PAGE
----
The Yellow Bike Project recently expanded to Augusta, Georgia. The program provides space and equipment for volunteers who teach basic bike repair skills and ultimately provide yellow bikes for free public use.
Chris Carey brought the volunteer run community bike shop concept from the Austin Yellow Bike Project during his recent move to Augusta, Georgia. He is the driving force behind the southern city’s first volunteer-based bike repair shop, which opened in January.
The Yellow Bike Project’s mission is to create equitable access to cycling by providing affordable bicycle maintenance services and education. This is accomplished by reconditioning of donated adult bikes, painting them yellow, and making them available to people in Augusta, according to the website.
“I spent a week finding a place to have it located,” Carey told BikeRadar. “ The place was donated to us from Rick Herring and the Urban Ministry.”
Carey is a military captain who was re-stationed to Fort Gordon in Augusta in January. A month later and Carey is personally funding Augusta’s Yellow Bike Project. He has two full-time mechanics and twelve volunteer mechanics during operating hours of Monday, Wednesday, Friday and Saturday. On average, he receives five bikes each night that need repair.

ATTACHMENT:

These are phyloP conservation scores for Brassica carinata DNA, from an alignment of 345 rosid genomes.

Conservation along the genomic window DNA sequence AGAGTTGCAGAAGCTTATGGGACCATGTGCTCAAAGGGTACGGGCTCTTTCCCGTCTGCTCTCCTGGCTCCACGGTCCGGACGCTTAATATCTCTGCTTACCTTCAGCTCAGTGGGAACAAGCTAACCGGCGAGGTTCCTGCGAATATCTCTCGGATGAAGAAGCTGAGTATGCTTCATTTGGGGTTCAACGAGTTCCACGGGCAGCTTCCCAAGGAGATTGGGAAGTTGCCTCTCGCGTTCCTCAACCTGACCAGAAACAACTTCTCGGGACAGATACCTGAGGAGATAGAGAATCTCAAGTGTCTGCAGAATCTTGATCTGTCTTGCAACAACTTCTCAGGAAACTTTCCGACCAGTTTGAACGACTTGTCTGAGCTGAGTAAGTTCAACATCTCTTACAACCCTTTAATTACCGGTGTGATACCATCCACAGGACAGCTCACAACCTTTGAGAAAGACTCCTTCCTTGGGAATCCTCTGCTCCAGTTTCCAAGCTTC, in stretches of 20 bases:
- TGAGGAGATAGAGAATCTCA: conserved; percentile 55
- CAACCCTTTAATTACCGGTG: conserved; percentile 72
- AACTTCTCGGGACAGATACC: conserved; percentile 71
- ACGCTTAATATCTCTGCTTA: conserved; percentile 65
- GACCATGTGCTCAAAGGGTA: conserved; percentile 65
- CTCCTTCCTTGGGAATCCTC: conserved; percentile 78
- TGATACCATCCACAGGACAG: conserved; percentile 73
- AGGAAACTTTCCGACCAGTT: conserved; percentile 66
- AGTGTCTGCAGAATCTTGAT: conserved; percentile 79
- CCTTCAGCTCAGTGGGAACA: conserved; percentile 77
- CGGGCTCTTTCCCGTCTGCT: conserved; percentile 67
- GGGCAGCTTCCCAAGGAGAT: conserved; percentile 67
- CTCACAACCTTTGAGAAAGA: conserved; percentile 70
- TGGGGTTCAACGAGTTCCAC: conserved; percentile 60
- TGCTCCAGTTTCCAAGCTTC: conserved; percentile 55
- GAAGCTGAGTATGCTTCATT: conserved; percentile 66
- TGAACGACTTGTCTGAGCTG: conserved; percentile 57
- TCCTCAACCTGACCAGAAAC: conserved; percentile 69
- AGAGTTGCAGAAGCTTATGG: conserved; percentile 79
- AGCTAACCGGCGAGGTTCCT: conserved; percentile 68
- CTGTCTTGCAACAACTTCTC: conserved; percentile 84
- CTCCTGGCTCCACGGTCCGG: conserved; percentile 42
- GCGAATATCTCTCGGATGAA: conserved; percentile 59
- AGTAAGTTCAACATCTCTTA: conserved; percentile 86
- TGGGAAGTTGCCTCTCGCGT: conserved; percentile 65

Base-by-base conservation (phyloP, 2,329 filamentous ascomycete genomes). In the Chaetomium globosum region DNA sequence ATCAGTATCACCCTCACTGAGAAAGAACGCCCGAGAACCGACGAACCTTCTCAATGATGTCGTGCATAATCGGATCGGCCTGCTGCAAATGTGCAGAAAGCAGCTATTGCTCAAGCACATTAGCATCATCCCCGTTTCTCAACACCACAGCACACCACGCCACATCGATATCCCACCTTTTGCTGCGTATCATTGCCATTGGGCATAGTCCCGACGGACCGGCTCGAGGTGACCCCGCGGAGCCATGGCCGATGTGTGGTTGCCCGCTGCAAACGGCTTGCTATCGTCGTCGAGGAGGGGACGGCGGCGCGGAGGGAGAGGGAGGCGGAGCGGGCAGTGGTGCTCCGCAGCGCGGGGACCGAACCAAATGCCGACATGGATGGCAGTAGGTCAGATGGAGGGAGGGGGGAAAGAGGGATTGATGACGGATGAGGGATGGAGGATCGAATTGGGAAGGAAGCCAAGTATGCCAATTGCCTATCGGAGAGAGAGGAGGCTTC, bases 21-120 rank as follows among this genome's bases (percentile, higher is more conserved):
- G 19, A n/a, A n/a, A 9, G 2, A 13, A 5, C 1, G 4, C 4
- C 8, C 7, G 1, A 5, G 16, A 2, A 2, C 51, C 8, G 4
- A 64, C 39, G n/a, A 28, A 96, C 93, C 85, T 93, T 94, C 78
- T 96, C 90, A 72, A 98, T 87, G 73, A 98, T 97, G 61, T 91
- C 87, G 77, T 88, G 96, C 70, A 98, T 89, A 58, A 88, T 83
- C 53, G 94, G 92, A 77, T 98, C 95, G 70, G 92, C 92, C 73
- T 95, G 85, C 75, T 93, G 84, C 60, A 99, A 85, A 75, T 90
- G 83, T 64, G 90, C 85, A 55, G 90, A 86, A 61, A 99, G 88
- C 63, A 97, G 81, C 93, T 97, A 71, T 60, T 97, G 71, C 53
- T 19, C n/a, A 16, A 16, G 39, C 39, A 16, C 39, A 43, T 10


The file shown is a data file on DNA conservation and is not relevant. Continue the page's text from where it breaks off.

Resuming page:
“It’s taken off tremendously fast, partly because we are receiving a lot of media attention,” Carey said. “We have been on two news channels and in three news papers. The public really likes the idea and wants to help us because we are helping people.”
Rick Herring is the program coordinator of the Augusta Urban Ministry, an organization that works to provide needy citizens in the area with a bicycle as a primary means of transportation.
“The warehouse had about 200 bikes sitting there and some needed repair,” Carey said. “It became a good marriage.”
“We have no funding yet, so anyone who wants to sponsor us or send donations it’s appreciated,” he added.
Once the bikes are rebuilt and working properly, they are given back to the Augusta Urban Ministry and donated to the needy for use as primary transportation.
“The bikes that come from the Yellow Bike Project are the byproduct of an educational purpose,” Carey said. “Our volunteers learn how to build up bikes and after twenty hour of community service with us we let them choose a bike to keep.”
Carey’s drive to bring cycling-focused projects into the Augusta community includes a recent plan to install bike racks on the city streets. The plan will help raise funds for the Yellow Bike Project.
“We are thinking of ways to fund the project and I noticed this city has no bike racks,” Carey said. “I made a plan to install bike racks. We go to companies and ask for donations for the Yellow Bike Project and as a gift we will install bike racks outside the business.”
The Yellow Bike Project shops are located in Decatur and Atlanta, in addition to Augusta, Georgia and Austin, Texas.